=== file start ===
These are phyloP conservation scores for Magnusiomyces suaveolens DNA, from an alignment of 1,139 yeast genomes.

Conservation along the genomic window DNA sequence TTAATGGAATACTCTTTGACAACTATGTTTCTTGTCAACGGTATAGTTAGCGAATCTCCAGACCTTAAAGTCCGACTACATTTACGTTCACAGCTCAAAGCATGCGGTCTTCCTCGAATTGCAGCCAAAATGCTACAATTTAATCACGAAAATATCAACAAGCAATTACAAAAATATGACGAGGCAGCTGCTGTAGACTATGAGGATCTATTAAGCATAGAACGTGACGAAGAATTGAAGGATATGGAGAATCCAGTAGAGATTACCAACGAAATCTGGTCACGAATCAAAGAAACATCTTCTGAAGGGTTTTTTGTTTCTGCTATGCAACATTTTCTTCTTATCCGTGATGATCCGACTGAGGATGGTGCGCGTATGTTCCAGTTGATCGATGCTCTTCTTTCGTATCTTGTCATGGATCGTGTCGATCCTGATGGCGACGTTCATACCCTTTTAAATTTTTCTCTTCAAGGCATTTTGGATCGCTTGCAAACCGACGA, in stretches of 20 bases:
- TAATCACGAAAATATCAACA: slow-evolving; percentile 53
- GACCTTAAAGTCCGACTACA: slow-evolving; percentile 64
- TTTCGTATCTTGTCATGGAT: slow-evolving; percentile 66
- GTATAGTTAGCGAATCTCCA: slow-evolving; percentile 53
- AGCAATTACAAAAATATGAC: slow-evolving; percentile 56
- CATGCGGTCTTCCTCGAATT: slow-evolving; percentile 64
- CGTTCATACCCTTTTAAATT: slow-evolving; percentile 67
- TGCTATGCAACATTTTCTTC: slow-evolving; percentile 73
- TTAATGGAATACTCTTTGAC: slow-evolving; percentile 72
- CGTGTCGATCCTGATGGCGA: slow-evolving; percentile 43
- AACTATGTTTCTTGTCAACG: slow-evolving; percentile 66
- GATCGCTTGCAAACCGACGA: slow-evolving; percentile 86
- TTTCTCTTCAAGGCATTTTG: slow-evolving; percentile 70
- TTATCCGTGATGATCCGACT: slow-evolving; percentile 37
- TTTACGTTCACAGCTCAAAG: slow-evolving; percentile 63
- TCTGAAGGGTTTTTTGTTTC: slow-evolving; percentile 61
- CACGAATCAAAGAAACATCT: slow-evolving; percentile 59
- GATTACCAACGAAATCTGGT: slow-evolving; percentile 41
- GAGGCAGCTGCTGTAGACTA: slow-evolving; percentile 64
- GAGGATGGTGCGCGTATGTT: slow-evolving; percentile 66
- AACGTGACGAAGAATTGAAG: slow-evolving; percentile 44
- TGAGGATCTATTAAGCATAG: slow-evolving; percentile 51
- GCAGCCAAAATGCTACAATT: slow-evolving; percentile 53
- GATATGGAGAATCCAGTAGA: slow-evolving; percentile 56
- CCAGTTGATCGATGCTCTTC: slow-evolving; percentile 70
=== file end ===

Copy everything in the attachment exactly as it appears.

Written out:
These are phyloP conservation scores for Magnusiomyces suaveolens DNA, from an alignment of 1,139 yeast genomes.

Conservation along the genomic window DNA sequence TTAATGGAATACTCTTTGACAACTATGTTTCTTGTCAACGGTATAGTTAGCGAATCTCCAGACCTTAAAGTCCGACTACATTTACGTTCACAGCTCAAAGCATGCGGTCTTCCTCGAATTGCAGCCAAAATGCTACAATTTAATCACGAAAATATCAACAAGCAATTACAAAAATATGACGAGGCAGCTGCTGTAGACTATGAGGATCTATTAAGCATAGAACGTGACGAAGAATTGAAGGATATGGAGAATCCAGTAGAGATTACCAACGAAATCTGGTCACGAATCAAAGAAACATCTTCTGAAGGGTTTTTTGTTTCTGCTATGCAACATTTTCTTCTTATCCGTGATGATCCGACTGAGGATGGTGCGCGTATGTTCCAGTTGATCGATGCTCTTCTTTCGTATCTTGTCATGGATCGTGTCGATCCTGATGGCGACGTTCATACCCTTTTAAATTTTTCTCTTCAAGGCATTTTGGATCGCTTGCAAACCGACGA, in stretches of 20 bases:
- TAATCACGAAAATATCAACA: slow-evolving; percentile 53
- GACCTTAAAGTCCGACTACA: slow-evolving; percentile 64
- TTTCGTATCTTGTCATGGAT: slow-evolving; percentile 66
- GTATAGTTAGCGAATCTCCA: slow-evolving; percentile 53
- AGCAATTACAAAAATATGAC: slow-evolving; percentile 56
- CATGCGGTCTTCCTCGAATT: slow-evolving; percentile 64
- CGTTCATACCCTTTTAAATT: slow-evolving; percentile 67
- TGCTATGCAACATTTTCTTC: slow-evolving; percentile 73
- TTAATGGAATACTCTTTGAC: slow-evolving; percentile 72
- CGTGTCGATCCTGATGGCGA: slow-evolving; percentile 43
- AACTATGTTTCTTGTCAACG: slow-evolving; percentile 66
- GATCGCTTGCAAACCGACGA: slow-evolving; percentile 86
- TTTCTCTTCAAGGCATTTTG: slow-evolving; percentile 70
- TTATCCGTGATGATCCGACT: slow-evolving; percentile 37
- TTTACGTTCACAGCTCAAAG: slow-evolving; percentile 63
- TCTGAAGGGTTTTTTGTTTC: slow-evolving; percentile 61
- CACGAATCAAAGAAACATCT: slow-evolving; percentile 59
- GATTACCAACGAAATCTGGT: slow-evolving; percentile 41
- GAGGCAGCTGCTGTAGACTA: slow-evolving; percentile 64
- GAGGATGGTGCGCGTATGTT: slow-evolving; percentile 66
- AACGTGACGAAGAATTGAAG: slow-evolving; percentile 44
- TGAGGATCTATTAAGCATAG: slow-evolving; percentile 51
- GCAGCCAAAATGCTACAATT: slow-evolving; percentile 53
- GATATGGAGAATCCAGTAGA: slow-evolving; percentile 56
- CCAGTTGATCGATGCTCTTC: slow-evolving; percentile 70